A certain announcement this week reminded me that for a brief, happy time quite a few years ago, my wife and I rented an apartment in Washington’s grand Kalorama neighborhood. With its high ceilings, wide staircase and gleaming wood floors, our building evoked its origins in the heady days of a brand-new American empire, an emerging global force, an awakening industrial giant. Yet there was a creeping shabbiness to the place that made it affordable for the likes of us.

Think of it as a museum of lost grandeur, populated mostly by Formerly Important People. This small but distinctive slice of the capital’s demography finds its lives of power and purpose whittled to the scale of a pension and gravitates to such buildings. Accustomed to congressional suites or the large offices of undersecretaries, the FIPs require big walls to hold all their photographs of younger selves in historic company. They need ample space to display little gifts received as tokens of gratitude from nations that no longer exist.

In the overheated entry, I occasionally encountered a brusque little man in his 80s at the mailboxes. He had a shock of white hair and the air of a person who expected to be recognized, if only so that he could be annoyed at the intrusion. On perhaps our third encounter, when I glimpsed more than the back of his head, it hit me: Eugene McCarthy. I murmured, “Hello, Senator,” and he grumbled something in return.

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Not 30 years earlier, this same man had occupied the electrified heart of a buzzing, sparking madness in U.S. politics. It was 1968. There was a giant in the White House, Lyndon B. Johnson, who found himself there by fate and an electoral landslide. This giant was weakened by the wound of Vietnam — but no one knew how weak, and wounded giants can be dangerous indeed. No one, it seemed, had the guts to test him.

Antiwar strategist Allard K. Lowenstein reportedly begged Sen. Robert F. Kennedy of New York to challenge Johnson. No dice. Lowenstein pleaded next with Sen. George McGovern of South Dakota to do it. Nope.

Eugene McCarthy, a former monk-in-training from Minnesota, said yes.

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Shaggy-headed college students clipped their hair, declared themselves “Clean for Gene,” and trooped to New Hampshire to knock on doors. Sometimes, the volunteers interrupted the evening news, which was grim with reports of North Vietnam’s Tet Offensive. When McCarthy won more than 40 percent of the votes in that first primary, and held the giant below 50 percent, suddenly everyone could see that Johnson’s wound was mortal. The president dropped out of the race within weeks. The Democratic Party split wide-open just as the country was going half crazy, and the weird, flawed figure of Richard M. Nixon slipped into the presidency.

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All these McCarthy memories came rushing up when Sen. Bernie Sanders (I-Vt.) announced Tuesday that he’s running for president again. It seems Sanders is making the same mistake McCarthy made as he returned time and again to the presidential well — 1972, 1976, 1988, 1992. Both men were improbable candidates whose willingness to challenge a giant paid off in a transient flash of glory. But Sanders appears no more aware than McCarthy that the moment doesn’t last.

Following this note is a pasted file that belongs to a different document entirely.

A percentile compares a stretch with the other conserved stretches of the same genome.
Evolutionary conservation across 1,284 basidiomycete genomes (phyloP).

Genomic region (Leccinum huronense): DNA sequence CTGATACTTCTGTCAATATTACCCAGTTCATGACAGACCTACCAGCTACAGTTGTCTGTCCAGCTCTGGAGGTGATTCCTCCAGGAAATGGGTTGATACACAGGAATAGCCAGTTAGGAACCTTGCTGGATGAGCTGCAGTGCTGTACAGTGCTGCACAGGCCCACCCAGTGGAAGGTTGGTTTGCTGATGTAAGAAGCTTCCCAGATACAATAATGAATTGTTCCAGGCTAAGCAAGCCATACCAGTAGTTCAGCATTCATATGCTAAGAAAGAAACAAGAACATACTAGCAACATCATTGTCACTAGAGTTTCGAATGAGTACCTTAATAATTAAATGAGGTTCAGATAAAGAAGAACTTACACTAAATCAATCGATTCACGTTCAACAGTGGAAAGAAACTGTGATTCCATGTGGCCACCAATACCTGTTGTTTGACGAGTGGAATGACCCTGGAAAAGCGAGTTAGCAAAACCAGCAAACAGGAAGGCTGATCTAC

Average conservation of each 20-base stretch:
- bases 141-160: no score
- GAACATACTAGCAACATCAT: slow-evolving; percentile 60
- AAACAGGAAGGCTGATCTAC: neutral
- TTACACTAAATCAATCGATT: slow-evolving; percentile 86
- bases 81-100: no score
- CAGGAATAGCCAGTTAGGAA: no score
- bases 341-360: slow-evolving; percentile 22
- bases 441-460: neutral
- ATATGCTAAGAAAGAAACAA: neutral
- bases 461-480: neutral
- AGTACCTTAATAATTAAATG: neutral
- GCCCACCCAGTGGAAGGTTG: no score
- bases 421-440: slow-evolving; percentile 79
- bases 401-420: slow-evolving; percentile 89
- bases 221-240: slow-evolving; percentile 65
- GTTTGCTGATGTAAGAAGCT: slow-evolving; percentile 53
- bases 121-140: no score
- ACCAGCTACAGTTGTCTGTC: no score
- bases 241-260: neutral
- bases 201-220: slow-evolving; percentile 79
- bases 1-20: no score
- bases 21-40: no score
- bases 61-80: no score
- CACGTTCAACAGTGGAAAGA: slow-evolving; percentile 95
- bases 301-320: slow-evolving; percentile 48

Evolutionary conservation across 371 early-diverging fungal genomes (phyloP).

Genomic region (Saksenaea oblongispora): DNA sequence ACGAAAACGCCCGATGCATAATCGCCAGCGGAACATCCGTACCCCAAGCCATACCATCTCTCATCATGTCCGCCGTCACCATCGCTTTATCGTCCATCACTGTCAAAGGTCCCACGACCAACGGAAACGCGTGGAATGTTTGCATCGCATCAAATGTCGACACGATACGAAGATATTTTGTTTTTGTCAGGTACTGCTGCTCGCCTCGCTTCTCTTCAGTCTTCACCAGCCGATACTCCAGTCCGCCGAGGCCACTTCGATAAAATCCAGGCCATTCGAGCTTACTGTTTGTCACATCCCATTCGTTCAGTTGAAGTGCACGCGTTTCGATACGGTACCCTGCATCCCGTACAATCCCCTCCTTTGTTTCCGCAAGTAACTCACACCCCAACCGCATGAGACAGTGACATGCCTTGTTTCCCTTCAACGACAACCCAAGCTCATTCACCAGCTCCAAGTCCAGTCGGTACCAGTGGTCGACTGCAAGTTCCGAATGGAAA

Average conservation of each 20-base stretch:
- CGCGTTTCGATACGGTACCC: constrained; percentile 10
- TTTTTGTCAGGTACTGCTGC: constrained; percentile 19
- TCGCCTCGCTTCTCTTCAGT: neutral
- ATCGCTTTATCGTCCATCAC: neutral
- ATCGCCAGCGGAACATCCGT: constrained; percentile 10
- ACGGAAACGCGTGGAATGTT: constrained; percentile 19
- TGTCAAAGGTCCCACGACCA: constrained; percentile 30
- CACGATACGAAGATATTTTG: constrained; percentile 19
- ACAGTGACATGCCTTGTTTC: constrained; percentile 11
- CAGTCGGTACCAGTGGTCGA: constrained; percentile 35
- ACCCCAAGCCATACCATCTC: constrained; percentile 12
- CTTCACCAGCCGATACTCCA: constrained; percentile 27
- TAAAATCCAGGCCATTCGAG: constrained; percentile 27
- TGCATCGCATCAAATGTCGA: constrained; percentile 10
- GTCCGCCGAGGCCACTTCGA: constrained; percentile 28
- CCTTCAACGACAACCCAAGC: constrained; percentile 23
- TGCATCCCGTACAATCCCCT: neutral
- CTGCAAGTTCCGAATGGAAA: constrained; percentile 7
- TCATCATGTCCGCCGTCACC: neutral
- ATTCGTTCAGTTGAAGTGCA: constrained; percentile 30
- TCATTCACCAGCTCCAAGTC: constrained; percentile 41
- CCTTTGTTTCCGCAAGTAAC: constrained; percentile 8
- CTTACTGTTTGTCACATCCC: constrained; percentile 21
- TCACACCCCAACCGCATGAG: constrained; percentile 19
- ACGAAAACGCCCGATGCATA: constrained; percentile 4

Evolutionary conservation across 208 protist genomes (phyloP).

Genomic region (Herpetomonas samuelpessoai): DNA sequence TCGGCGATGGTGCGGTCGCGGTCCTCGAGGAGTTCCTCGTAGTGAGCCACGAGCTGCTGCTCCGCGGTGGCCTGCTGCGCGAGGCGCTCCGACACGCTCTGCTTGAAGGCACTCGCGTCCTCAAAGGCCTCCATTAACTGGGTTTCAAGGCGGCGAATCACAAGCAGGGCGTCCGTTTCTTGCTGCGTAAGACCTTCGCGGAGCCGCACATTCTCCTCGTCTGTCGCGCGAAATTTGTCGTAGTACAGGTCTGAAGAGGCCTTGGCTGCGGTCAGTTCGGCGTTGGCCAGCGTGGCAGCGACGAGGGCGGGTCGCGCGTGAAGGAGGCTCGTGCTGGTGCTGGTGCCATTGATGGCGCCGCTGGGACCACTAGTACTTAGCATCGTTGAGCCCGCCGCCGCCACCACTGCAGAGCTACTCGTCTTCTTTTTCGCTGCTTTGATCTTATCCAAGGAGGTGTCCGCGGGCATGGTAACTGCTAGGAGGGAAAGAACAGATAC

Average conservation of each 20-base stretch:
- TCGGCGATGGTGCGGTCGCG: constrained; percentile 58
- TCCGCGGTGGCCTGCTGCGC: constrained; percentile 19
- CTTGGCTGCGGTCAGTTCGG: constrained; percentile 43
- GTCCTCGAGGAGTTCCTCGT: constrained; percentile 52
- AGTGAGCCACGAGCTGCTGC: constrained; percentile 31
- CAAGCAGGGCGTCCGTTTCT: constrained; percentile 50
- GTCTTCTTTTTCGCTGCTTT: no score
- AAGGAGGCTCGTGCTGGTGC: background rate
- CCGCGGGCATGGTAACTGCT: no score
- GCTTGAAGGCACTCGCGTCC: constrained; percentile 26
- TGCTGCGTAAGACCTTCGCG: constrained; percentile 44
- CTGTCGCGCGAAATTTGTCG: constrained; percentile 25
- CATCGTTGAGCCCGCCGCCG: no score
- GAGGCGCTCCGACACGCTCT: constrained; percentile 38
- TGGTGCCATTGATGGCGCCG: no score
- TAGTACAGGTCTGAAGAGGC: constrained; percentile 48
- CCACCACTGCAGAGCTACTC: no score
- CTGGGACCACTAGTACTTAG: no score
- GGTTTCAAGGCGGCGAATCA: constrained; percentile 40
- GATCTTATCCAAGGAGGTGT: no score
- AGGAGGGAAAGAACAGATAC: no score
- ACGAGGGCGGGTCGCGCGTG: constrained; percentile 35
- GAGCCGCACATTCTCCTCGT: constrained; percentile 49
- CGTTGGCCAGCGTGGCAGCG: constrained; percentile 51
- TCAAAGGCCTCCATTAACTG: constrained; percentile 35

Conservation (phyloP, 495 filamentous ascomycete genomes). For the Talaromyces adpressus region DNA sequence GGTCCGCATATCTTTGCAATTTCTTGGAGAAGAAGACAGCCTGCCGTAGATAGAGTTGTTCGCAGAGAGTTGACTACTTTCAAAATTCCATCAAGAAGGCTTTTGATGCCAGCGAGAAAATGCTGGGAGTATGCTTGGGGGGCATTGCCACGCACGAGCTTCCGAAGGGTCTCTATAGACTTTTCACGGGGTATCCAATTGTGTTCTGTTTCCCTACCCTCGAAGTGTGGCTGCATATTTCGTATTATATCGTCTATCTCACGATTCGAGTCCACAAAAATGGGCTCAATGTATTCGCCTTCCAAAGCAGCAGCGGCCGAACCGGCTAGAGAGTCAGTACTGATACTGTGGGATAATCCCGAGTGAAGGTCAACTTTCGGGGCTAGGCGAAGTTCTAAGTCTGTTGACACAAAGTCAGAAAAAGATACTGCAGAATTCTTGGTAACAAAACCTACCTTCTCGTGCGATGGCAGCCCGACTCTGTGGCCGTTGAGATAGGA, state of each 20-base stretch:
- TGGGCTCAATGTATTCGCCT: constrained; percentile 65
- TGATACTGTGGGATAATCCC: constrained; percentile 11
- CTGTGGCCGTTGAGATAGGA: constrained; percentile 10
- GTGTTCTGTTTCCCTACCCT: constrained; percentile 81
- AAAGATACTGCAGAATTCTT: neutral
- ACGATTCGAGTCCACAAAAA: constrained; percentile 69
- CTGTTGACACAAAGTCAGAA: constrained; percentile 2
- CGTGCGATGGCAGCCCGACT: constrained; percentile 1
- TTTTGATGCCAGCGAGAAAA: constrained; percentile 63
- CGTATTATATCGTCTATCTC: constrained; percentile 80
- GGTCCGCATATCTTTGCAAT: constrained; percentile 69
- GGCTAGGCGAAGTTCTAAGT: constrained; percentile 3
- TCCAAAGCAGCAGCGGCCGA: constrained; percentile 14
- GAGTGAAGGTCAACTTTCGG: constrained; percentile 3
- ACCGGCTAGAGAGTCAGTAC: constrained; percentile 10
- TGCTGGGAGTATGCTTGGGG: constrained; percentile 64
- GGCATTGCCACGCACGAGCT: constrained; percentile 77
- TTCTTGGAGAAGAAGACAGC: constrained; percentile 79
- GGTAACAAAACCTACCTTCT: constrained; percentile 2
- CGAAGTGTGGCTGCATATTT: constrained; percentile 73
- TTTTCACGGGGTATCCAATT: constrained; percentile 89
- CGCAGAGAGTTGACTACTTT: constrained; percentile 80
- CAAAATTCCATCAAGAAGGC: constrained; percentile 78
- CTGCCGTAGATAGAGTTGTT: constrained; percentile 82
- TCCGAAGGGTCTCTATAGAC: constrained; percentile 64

History will not be hoodwinked by the thin excuses Hillary Clinton’s supporters make for her disastrous loss in 2016. Only a terrible candidate could have managed to lose to Donald Trump. For all the headings on her résumé, Clinton had already demonstrated this weakness by losing to an inexperienced Barack Obama in 2008. And yet, as she limped into 2016, only Sanders, among Washington figures, would test her.

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Like McCarthy, the Vermont independent tapped something: the anti-giant impulse. Those clean-shaven boys for Gene had their spiritual heirs in the oft-bearded Bernie Bros. McCarthy’s anthem came courtesy of Peter, Paul & Mary. Sanders played Simon and Garfunkel for his soundtrack.

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But neither candidate grew into the larger force that can take an impulse and turn it into victory. It is a hard, bitter lesson for most senators and governors and celebrity candidates to learn that history is full of accidents and coincidence and happenstance and contains very few masters of fate.

Sanders filled the anti-Hillary vacuum in 2016. And like the vacuum McCarthy filled in early 1968, this was a fleeting opportunity, seized and then gone. For a moment, it took Sanders to the heart of a buzzing, sparking madness. And much as McCarthy’s moment ended with Nixon, the Sanders moment faded with the weird, flawed figure of Trump in the White House.

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However the 2020 campaign might unfold for the Democrats, there is no wounded giant to define the party fray. Minus the vacuum, Sanders will find, like gruff Gene, that his moment is gone, his agenda absorbed by more plausible candidates, his future behind him. Only the residue of unslaked ambition remains.

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